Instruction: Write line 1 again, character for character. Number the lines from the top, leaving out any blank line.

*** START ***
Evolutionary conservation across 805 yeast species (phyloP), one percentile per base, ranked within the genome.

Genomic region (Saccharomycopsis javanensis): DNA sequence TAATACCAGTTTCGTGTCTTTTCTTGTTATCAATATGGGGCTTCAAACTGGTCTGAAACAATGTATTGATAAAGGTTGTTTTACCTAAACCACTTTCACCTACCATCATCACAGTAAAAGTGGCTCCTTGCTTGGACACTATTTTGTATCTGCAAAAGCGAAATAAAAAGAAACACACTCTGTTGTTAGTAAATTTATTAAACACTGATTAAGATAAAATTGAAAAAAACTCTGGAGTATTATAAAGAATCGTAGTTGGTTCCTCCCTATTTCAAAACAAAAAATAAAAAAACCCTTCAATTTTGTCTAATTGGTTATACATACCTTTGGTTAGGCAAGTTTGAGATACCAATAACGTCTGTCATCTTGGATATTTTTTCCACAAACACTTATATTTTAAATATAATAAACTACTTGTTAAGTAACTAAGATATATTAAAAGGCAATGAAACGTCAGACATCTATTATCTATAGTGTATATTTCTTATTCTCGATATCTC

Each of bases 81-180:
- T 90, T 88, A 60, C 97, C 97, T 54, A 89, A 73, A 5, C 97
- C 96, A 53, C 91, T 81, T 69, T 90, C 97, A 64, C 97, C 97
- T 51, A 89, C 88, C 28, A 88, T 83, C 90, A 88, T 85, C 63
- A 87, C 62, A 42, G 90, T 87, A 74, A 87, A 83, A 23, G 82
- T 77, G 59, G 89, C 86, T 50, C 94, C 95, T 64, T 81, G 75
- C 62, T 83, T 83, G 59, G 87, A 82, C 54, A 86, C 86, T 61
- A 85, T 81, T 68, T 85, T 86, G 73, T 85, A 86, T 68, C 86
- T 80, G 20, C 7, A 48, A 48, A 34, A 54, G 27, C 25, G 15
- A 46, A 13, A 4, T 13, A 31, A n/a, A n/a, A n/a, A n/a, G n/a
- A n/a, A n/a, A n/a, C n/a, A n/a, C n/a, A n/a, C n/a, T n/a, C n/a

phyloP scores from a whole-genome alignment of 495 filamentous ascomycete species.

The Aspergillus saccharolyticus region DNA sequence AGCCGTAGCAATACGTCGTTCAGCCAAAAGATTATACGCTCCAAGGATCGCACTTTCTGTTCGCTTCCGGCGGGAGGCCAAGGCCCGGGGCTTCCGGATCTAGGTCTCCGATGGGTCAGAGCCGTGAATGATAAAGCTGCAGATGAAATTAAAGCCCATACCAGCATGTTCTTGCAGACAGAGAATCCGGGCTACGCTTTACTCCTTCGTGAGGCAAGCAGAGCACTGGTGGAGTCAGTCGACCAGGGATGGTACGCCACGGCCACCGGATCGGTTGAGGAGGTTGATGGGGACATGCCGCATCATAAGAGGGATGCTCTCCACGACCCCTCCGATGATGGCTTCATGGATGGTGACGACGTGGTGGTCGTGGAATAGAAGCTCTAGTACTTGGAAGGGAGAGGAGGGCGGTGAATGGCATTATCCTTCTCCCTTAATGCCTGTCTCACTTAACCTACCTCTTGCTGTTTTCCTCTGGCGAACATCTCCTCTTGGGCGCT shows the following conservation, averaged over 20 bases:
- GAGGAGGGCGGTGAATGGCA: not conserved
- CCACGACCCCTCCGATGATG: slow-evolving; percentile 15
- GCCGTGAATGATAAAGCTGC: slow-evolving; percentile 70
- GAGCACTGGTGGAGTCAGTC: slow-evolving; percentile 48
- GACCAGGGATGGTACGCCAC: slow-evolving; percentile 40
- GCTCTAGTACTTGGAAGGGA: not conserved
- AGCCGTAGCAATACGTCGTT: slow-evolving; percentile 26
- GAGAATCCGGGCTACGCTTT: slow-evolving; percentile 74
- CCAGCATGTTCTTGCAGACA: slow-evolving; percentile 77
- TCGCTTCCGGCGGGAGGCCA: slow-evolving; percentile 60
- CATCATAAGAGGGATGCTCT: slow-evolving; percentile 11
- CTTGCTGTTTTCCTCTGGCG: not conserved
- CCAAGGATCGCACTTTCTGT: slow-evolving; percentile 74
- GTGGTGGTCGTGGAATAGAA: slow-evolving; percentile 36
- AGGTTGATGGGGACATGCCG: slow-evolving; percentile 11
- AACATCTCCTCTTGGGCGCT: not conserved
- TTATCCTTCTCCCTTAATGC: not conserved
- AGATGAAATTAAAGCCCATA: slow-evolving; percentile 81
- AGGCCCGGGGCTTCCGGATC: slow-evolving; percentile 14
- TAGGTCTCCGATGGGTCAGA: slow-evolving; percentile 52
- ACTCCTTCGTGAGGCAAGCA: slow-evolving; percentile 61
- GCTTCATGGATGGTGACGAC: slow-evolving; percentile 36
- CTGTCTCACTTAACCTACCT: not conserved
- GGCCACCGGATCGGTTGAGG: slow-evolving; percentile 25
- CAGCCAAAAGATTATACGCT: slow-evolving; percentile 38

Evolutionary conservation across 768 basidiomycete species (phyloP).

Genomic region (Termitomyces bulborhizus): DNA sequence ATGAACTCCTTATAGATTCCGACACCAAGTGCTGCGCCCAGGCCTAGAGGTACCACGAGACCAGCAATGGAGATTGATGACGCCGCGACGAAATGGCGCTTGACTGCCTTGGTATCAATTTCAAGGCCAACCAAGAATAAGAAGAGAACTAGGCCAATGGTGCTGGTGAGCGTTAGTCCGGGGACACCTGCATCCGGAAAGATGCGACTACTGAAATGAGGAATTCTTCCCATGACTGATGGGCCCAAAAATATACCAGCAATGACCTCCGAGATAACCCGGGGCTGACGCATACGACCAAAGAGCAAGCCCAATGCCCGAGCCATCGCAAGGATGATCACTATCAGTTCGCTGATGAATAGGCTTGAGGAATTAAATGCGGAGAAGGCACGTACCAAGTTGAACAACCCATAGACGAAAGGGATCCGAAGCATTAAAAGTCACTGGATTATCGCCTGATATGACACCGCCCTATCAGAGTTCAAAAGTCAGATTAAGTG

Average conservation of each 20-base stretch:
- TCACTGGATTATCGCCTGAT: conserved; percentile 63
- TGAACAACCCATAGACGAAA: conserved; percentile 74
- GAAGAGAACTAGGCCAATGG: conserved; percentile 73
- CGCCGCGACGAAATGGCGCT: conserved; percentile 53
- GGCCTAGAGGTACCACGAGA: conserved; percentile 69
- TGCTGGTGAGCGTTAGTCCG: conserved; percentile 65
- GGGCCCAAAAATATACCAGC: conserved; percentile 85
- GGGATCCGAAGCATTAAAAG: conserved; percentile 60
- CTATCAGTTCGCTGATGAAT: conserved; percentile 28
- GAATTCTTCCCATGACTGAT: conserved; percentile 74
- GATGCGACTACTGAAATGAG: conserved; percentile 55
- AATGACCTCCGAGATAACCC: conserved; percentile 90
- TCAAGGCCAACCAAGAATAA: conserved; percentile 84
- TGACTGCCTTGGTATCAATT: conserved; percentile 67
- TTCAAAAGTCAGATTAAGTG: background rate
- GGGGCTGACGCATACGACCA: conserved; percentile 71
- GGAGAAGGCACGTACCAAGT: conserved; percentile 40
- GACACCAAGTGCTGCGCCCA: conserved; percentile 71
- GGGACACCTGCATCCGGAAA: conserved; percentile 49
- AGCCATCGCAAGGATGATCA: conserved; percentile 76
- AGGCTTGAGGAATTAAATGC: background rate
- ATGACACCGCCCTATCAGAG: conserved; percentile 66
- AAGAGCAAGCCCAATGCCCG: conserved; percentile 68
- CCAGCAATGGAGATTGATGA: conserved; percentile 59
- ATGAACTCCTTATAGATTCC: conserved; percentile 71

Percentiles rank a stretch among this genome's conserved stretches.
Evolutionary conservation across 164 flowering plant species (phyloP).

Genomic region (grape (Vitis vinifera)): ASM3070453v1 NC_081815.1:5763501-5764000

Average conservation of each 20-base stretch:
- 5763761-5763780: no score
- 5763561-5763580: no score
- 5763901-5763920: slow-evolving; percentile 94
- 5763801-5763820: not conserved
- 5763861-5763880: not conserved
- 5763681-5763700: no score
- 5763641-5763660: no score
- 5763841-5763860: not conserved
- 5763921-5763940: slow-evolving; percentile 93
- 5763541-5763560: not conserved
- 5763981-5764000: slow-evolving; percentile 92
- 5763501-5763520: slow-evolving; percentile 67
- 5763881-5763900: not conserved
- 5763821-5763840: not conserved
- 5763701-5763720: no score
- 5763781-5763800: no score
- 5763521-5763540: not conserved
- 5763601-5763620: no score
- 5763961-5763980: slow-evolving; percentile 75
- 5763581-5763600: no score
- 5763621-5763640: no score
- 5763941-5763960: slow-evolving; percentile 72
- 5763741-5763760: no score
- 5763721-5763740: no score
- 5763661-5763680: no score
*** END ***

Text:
Evolutionary conservation across 805 yeast species (phyloP), one percentile per base, ranked within the genome.